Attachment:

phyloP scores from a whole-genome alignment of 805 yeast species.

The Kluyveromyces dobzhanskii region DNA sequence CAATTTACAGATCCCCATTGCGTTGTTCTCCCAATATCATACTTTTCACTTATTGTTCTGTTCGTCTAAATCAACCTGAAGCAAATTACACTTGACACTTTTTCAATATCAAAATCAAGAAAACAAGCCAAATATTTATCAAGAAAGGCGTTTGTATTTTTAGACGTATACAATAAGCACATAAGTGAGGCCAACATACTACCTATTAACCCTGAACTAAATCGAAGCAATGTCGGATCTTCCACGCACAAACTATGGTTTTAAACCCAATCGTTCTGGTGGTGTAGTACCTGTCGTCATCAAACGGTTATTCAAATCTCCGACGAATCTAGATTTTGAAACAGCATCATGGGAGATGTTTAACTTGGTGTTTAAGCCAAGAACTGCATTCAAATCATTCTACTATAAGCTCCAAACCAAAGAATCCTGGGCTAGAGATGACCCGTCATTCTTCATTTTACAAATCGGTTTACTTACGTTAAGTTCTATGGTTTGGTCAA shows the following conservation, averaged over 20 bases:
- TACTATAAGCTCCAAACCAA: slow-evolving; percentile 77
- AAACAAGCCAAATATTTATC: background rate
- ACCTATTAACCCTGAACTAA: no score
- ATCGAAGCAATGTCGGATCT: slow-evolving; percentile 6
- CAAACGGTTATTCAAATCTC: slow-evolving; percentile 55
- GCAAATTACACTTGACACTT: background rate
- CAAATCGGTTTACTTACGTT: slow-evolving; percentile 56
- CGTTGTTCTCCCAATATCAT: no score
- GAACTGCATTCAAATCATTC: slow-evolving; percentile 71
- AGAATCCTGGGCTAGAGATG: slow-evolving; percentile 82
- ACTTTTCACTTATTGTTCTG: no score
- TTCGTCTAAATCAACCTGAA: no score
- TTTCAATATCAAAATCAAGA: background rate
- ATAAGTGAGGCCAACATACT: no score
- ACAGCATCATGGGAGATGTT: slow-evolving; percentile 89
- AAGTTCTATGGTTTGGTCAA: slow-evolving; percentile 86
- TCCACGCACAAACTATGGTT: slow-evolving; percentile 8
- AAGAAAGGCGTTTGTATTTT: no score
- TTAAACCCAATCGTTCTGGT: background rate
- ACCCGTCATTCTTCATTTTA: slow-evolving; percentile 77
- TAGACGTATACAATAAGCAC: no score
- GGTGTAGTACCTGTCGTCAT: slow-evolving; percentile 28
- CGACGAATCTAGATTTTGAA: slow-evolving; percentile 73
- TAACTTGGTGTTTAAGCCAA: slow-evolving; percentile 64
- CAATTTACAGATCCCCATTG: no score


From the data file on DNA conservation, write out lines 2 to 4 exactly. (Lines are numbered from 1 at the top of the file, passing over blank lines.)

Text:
The Kluyveromyces dobzhanskii region DNA sequence CAATTTACAGATCCCCATTGCGTTGTTCTCCCAATATCATACTTTTCACTTATTGTTCTGTTCGTCTAAATCAACCTGAAGCAAATTACACTTGACACTTTTTCAATATCAAAATCAAGAAAACAAGCCAAATATTTATCAAGAAAGGCGTTTGTATTTTTAGACGTATACAATAAGCACATAAGTGAGGCCAACATACTACCTATTAACCCTGAACTAAATCGAAGCAATGTCGGATCTTCCACGCACAAACTATGGTTTTAAACCCAATCGTTCTGGTGGTGTAGTACCTGTCGTCATCAAACGGTTATTCAAATCTCCGACGAATCTAGATTTTGAAACAGCATCATGGGAGATGTTTAACTTGGTGTTTAAGCCAAGAACTGCATTCAAATCATTCTACTATAAGCTCCAAACCAAAGAATCCTGGGCTAGAGATGACCCGTCATTCTTCATTTTACAAATCGGTTTACTTACGTTAAGTTCTATGGTTTGGTCAA shows the following conservation, averaged over 20 bases:
- TACTATAAGCTCCAAACCAA: slow-evolving; percentile 77
- AAACAAGCCAAATATTTATC: background rate